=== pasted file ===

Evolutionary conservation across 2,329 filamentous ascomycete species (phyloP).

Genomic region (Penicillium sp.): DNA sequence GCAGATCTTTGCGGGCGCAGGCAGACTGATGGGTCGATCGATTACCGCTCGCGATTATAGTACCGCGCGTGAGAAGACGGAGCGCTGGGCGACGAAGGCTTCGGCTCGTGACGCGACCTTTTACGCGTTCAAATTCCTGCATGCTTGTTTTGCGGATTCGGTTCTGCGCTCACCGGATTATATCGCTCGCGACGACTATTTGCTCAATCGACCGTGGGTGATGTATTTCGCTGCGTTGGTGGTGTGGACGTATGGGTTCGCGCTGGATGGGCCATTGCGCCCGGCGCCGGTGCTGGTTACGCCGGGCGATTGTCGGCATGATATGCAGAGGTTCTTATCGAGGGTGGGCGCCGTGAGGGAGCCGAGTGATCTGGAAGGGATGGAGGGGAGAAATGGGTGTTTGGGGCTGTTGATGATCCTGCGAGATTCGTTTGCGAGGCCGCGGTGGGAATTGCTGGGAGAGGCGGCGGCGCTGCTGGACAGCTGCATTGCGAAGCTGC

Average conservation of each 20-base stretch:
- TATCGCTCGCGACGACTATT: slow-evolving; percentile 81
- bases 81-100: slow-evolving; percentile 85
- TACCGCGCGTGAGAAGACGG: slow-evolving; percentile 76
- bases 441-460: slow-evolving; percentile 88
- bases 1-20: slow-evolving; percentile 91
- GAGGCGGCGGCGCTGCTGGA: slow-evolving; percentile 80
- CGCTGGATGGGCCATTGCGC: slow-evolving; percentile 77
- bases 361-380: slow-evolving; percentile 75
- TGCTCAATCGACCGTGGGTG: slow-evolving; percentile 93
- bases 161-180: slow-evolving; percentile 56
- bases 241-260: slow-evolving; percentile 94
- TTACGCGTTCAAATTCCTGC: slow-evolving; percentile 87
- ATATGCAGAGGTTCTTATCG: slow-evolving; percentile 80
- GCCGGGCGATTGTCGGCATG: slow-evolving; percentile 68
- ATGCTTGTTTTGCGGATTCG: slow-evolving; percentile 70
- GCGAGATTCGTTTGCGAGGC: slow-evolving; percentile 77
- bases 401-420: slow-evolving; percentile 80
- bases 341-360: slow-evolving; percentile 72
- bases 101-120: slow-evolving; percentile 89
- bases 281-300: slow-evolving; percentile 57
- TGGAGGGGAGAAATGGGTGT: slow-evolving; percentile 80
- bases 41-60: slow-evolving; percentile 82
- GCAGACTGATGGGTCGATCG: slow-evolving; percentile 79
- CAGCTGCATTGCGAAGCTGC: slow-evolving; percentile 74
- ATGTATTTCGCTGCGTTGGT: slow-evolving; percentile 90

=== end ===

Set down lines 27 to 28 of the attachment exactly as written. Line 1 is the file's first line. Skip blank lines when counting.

- CAGCTGCATTGCGAAGCTGC: slow-evolving; percentile 74
- ATGTATTTCGCTGCGTTGGT: slow-evolving; percentile 90